His initial idea was simple – to find one person who could later refer him to others. This is when he met TKV, and from then on, Nikola asked everybody who they recommended next. After a while the same names started popping up – all individuals, but with the same mindset. People whose work he’d seen or heard but didn’t know who created it. TKV was one of them. She has, during the period of ten years, become a true Belgrade street art legend. In 2004, at the age of 16, walking the streets of Rome with her dad, he suggested his daughter should perhaps start doing stencils as the ones they saw. She liked the idea, and she did her first stencil there. After coming back to Belgrade, she was already ‘infected’ and decided to continue doing it. “It became some kind of an infatuation that doesn’t let go. For about two or three years I was totally alone, didn’t know anyone who did it, and then everything changed. The first time I became aware of the fact that someone knew I existed as an artist was when my sister Katarina told me I was a topic on some forum on the Internet. People quickly started adding me on MySpace and suddenly it became a big deal.”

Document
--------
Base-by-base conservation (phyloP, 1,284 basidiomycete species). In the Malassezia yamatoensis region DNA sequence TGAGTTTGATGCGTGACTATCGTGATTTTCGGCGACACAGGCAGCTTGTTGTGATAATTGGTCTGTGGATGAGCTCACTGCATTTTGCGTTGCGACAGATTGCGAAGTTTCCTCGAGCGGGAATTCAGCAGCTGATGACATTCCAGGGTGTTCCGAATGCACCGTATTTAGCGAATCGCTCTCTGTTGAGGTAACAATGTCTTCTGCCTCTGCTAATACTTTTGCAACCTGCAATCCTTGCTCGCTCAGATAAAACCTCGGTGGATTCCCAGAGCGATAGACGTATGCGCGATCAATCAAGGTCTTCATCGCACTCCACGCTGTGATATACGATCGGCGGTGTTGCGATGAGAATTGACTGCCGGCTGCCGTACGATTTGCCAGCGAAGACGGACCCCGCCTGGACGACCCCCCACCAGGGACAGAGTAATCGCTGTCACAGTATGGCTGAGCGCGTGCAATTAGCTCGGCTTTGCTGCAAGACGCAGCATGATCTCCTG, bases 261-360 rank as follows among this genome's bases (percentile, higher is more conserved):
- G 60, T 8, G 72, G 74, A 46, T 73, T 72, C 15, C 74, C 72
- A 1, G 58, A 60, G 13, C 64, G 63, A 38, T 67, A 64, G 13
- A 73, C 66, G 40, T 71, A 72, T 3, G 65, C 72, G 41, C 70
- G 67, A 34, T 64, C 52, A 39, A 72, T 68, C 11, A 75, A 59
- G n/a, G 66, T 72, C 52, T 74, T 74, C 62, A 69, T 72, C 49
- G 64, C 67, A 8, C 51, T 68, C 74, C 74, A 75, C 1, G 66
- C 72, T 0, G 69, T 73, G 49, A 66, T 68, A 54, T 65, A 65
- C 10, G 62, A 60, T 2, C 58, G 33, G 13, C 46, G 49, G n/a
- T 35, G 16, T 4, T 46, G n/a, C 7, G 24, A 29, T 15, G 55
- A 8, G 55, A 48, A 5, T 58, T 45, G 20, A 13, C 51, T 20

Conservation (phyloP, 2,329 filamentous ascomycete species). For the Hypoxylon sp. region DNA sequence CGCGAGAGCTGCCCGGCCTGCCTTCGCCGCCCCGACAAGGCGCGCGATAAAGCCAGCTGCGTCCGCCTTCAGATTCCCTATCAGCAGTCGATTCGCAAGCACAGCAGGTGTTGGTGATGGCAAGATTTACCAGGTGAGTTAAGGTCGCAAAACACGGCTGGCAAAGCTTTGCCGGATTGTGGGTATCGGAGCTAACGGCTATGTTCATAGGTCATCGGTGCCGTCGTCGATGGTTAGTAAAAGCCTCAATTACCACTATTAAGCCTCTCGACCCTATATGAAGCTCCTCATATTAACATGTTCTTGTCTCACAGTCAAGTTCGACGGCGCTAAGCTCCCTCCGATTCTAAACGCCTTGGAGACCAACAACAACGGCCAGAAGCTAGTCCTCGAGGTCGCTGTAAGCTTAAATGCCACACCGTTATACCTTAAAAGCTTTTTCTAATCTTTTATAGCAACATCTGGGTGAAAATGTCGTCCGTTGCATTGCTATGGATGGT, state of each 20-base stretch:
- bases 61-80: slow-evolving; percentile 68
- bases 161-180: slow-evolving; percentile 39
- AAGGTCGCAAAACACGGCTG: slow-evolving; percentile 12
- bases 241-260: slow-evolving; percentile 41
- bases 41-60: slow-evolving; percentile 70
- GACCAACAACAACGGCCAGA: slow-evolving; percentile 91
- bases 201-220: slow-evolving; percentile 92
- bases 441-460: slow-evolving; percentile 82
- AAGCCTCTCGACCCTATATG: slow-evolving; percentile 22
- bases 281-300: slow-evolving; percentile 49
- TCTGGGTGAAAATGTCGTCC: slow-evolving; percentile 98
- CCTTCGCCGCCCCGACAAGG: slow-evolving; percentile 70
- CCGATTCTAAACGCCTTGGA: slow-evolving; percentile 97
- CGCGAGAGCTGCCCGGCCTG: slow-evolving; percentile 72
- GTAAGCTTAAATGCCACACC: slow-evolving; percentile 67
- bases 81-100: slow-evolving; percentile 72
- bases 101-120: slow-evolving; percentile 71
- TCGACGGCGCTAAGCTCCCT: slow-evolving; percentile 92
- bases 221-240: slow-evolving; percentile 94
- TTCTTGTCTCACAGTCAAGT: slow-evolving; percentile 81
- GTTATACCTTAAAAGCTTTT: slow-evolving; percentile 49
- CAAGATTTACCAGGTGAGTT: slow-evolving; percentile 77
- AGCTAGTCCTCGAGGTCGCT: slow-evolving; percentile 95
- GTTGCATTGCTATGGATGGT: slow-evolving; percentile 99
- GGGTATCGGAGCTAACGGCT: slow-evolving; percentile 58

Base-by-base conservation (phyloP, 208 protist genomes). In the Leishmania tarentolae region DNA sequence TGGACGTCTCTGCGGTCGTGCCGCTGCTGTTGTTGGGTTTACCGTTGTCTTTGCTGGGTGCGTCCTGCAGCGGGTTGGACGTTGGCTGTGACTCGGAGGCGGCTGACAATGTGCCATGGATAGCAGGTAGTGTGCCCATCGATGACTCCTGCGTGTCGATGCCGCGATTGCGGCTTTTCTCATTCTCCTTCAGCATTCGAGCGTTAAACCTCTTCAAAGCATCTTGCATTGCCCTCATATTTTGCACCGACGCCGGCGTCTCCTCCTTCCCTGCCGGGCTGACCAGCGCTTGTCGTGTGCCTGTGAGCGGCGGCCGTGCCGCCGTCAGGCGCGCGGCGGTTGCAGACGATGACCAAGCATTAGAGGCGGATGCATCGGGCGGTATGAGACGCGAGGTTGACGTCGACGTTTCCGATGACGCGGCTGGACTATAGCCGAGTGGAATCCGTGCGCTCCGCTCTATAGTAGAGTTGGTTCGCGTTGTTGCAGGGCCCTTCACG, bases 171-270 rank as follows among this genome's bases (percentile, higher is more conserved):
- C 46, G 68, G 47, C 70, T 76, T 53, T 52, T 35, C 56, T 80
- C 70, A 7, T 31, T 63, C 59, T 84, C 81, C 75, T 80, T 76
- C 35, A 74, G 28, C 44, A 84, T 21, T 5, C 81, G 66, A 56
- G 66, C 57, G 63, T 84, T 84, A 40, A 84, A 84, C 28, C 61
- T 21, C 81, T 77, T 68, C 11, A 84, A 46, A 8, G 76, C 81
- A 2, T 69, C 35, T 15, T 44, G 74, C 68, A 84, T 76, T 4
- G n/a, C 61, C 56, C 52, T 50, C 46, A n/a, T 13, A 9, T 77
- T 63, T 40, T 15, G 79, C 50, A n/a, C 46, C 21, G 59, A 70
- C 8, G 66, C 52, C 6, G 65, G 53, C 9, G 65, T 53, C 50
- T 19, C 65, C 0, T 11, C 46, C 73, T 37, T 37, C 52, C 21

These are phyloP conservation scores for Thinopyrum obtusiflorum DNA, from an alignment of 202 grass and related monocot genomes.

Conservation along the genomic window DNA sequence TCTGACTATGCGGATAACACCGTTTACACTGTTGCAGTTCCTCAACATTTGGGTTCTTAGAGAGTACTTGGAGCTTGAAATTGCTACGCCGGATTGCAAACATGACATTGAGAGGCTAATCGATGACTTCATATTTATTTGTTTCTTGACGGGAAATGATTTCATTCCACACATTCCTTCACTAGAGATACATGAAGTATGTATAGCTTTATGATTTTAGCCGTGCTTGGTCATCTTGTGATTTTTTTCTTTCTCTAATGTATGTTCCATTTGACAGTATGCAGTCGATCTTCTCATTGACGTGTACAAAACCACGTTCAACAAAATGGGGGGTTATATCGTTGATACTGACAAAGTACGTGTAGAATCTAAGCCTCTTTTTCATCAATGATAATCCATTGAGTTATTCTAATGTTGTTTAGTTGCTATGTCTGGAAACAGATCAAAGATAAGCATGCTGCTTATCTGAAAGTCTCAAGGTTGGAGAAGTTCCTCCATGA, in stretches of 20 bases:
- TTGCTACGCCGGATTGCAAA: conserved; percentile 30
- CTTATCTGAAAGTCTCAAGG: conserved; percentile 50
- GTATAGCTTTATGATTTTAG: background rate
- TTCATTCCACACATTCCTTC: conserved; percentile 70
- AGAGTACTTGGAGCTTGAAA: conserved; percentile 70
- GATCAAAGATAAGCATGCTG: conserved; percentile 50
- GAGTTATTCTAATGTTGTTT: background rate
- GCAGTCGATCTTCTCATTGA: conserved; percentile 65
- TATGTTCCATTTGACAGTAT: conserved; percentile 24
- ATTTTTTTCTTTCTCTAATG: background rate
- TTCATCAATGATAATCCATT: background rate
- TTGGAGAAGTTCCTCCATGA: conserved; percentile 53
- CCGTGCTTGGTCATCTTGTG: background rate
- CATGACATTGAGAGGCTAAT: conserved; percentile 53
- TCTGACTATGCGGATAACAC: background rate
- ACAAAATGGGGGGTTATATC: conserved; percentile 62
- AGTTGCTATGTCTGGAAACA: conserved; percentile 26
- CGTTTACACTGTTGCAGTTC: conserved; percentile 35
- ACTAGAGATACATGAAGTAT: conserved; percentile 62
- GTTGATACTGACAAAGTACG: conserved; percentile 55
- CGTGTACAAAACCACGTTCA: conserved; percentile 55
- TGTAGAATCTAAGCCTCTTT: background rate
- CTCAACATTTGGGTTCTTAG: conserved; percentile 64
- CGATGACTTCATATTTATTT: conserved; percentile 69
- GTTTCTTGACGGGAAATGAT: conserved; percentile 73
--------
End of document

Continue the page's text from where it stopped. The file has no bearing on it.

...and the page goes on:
Rules of the Street
Her stencils picturing strong women, cats, Indian based topics, movie characters and much more have been beautifying the city for 10 years now. Being a female in the street art usually created a lot of prejudice among people, but in TKV’s case, it mostly helped her. She easily stood out from the big crowd of men and, when it comes to the police matter, she usually isn’t perceived as a threat. “Few months ago I spoke to some veteran Italian street artist who asked me why there weren’t more girls doing graffiti, to which I replied that it’s maybe a cultural and sociological problem. But then he said something that struck me, he said that it’s maybe a way of marking the territory, and so it became a men’s thing. It could be an accurate explanation. However, I don’t feel threatened by men and their position. I simply do what I like and I don’t pay attention to what others think of me. Of course, always respecting the rule of the streets and other artists’ work.”
Fat Kid Beny